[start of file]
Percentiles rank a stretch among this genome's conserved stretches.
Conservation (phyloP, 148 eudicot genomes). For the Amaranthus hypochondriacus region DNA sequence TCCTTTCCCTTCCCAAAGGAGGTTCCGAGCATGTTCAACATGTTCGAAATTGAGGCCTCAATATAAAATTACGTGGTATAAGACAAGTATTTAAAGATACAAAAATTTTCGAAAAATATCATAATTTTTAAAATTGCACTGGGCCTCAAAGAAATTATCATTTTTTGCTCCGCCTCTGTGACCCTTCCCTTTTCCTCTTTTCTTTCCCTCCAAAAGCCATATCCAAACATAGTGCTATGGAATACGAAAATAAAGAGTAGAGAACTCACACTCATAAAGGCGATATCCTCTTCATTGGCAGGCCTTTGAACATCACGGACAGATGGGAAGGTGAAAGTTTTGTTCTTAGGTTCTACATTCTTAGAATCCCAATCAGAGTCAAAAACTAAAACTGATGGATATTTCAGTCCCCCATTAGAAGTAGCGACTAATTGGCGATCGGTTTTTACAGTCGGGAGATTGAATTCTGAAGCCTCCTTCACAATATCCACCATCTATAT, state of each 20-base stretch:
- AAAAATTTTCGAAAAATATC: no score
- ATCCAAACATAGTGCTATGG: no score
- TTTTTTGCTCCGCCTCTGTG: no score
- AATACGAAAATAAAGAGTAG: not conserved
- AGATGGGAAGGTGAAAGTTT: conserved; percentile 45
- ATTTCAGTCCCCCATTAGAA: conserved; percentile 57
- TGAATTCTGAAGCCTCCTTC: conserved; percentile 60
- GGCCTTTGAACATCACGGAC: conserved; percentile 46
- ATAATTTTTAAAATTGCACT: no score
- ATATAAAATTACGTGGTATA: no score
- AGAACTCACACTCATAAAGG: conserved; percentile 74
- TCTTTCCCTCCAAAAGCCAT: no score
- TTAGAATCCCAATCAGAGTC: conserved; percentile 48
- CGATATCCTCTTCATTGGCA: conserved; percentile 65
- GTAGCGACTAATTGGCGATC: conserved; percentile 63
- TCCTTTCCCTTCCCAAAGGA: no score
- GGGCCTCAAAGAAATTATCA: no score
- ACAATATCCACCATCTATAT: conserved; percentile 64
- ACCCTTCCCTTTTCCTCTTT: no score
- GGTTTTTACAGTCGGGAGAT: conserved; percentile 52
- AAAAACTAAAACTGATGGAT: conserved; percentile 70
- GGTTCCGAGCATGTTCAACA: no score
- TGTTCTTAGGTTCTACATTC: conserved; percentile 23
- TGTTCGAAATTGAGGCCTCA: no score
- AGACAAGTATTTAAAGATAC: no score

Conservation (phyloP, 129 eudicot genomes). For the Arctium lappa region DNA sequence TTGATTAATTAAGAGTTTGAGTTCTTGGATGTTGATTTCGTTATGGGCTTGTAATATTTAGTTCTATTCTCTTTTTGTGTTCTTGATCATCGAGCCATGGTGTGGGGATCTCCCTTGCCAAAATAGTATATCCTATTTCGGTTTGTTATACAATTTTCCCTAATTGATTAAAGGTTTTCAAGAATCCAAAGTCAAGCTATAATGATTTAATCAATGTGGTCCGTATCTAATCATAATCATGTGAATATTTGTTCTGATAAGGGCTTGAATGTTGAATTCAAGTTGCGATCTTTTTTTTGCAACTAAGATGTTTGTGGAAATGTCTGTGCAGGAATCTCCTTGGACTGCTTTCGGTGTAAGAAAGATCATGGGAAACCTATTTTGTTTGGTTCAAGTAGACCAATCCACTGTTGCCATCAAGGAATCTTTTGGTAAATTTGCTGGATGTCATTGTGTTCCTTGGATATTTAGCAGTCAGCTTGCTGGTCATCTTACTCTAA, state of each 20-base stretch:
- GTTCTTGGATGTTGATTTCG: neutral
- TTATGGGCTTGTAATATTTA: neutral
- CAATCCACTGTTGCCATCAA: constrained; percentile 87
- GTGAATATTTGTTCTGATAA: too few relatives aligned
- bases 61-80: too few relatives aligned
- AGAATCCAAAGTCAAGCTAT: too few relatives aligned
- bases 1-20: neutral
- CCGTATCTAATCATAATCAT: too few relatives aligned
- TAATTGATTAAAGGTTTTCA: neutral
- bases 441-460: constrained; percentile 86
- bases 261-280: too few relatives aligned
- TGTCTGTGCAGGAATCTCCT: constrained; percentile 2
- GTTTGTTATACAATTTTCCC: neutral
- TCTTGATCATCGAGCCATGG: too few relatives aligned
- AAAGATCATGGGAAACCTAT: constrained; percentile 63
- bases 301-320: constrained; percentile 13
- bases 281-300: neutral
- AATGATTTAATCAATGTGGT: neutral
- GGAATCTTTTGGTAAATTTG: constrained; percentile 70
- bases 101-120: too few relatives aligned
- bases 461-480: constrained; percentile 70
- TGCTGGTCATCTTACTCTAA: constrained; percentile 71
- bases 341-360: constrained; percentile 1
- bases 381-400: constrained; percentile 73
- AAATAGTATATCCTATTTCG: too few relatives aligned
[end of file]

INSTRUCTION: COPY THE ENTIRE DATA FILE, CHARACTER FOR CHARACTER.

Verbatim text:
Percentiles rank a stretch among this genome's conserved stretches.
Conservation (phyloP, 148 eudicot genomes). For the Amaranthus hypochondriacus region DNA sequence TCCTTTCCCTTCCCAAAGGAGGTTCCGAGCATGTTCAACATGTTCGAAATTGAGGCCTCAATATAAAATTACGTGGTATAAGACAAGTATTTAAAGATACAAAAATTTTCGAAAAATATCATAATTTTTAAAATTGCACTGGGCCTCAAAGAAATTATCATTTTTTGCTCCGCCTCTGTGACCCTTCCCTTTTCCTCTTTTCTTTCCCTCCAAAAGCCATATCCAAACATAGTGCTATGGAATACGAAAATAAAGAGTAGAGAACTCACACTCATAAAGGCGATATCCTCTTCATTGGCAGGCCTTTGAACATCACGGACAGATGGGAAGGTGAAAGTTTTGTTCTTAGGTTCTACATTCTTAGAATCCCAATCAGAGTCAAAAACTAAAACTGATGGATATTTCAGTCCCCCATTAGAAGTAGCGACTAATTGGCGATCGGTTTTTACAGTCGGGAGATTGAATTCTGAAGCCTCCTTCACAATATCCACCATCTATAT, state of each 20-base stretch:
- AAAAATTTTCGAAAAATATC: no score
- ATCCAAACATAGTGCTATGG: no score
- TTTTTTGCTCCGCCTCTGTG: no score
- AATACGAAAATAAAGAGTAG: not conserved
- AGATGGGAAGGTGAAAGTTT: conserved; percentile 45
- ATTTCAGTCCCCCATTAGAA: conserved; percentile 57
- TGAATTCTGAAGCCTCCTTC: conserved; percentile 60
- GGCCTTTGAACATCACGGAC: conserved; percentile 46
- ATAATTTTTAAAATTGCACT: no score
- ATATAAAATTACGTGGTATA: no score
- AGAACTCACACTCATAAAGG: conserved; percentile 74
- TCTTTCCCTCCAAAAGCCAT: no score
- TTAGAATCCCAATCAGAGTC: conserved; percentile 48
- CGATATCCTCTTCATTGGCA: conserved; percentile 65
- GTAGCGACTAATTGGCGATC: conserved; percentile 63
- TCCTTTCCCTTCCCAAAGGA: no score
- GGGCCTCAAAGAAATTATCA: no score
- ACAATATCCACCATCTATAT: conserved; percentile 64
- ACCCTTCCCTTTTCCTCTTT: no score
- GGTTTTTACAGTCGGGAGAT: conserved; percentile 52
- AAAAACTAAAACTGATGGAT: conserved; percentile 70
- GGTTCCGAGCATGTTCAACA: no score
- TGTTCTTAGGTTCTACATTC: conserved; percentile 23
- TGTTCGAAATTGAGGCCTCA: no score
- AGACAAGTATTTAAAGATAC: no score

Conservation (phyloP, 129 eudicot genomes). For the Arctium lappa region DNA sequence TTGATTAATTAAGAGTTTGAGTTCTTGGATGTTGATTTCGTTATGGGCTTGTAATATTTAGTTCTATTCTCTTTTTGTGTTCTTGATCATCGAGCCATGGTGTGGGGATCTCCCTTGCCAAAATAGTATATCCTATTTCGGTTTGTTATACAATTTTCCCTAATTGATTAAAGGTTTTCAAGAATCCAAAGTCAAGCTATAATGATTTAATCAATGTGGTCCGTATCTAATCATAATCATGTGAATATTTGTTCTGATAAGGGCTTGAATGTTGAATTCAAGTTGCGATCTTTTTTTTGCAACTAAGATGTTTGTGGAAATGTCTGTGCAGGAATCTCCTTGGACTGCTTTCGGTGTAAGAAAGATCATGGGAAACCTATTTTGTTTGGTTCAAGTAGACCAATCCACTGTTGCCATCAAGGAATCTTTTGGTAAATTTGCTGGATGTCATTGTGTTCCTTGGATATTTAGCAGTCAGCTTGCTGGTCATCTTACTCTAA, state of each 20-base stretch:
- GTTCTTGGATGTTGATTTCG: neutral
- TTATGGGCTTGTAATATTTA: neutral
- CAATCCACTGTTGCCATCAA: constrained; percentile 87
- GTGAATATTTGTTCTGATAA: too few relatives aligned
- bases 61-80: too few relatives aligned
- AGAATCCAAAGTCAAGCTAT: too few relatives aligned
- bases 1-20: neutral
- CCGTATCTAATCATAATCAT: too few relatives aligned
- TAATTGATTAAAGGTTTTCA: neutral
- bases 441-460: constrained; percentile 86
- bases 261-280: too few relatives aligned
- TGTCTGTGCAGGAATCTCCT: constrained; percentile 2
- GTTTGTTATACAATTTTCCC: neutral
- TCTTGATCATCGAGCCATGG: too few relatives aligned
- AAAGATCATGGGAAACCTAT: constrained; percentile 63
- bases 301-320: constrained; percentile 13
- bases 281-300: neutral
- AATGATTTAATCAATGTGGT: neutral
- GGAATCTTTTGGTAAATTTG: constrained; percentile 70
- bases 101-120: too few relatives aligned
- bases 461-480: constrained; percentile 70
- TGCTGGTCATCTTACTCTAA: constrained; percentile 71
- bases 341-360: constrained; percentile 1
- bases 381-400: constrained; percentile 73
- AAATAGTATATCCTATTTCG: too few relatives aligned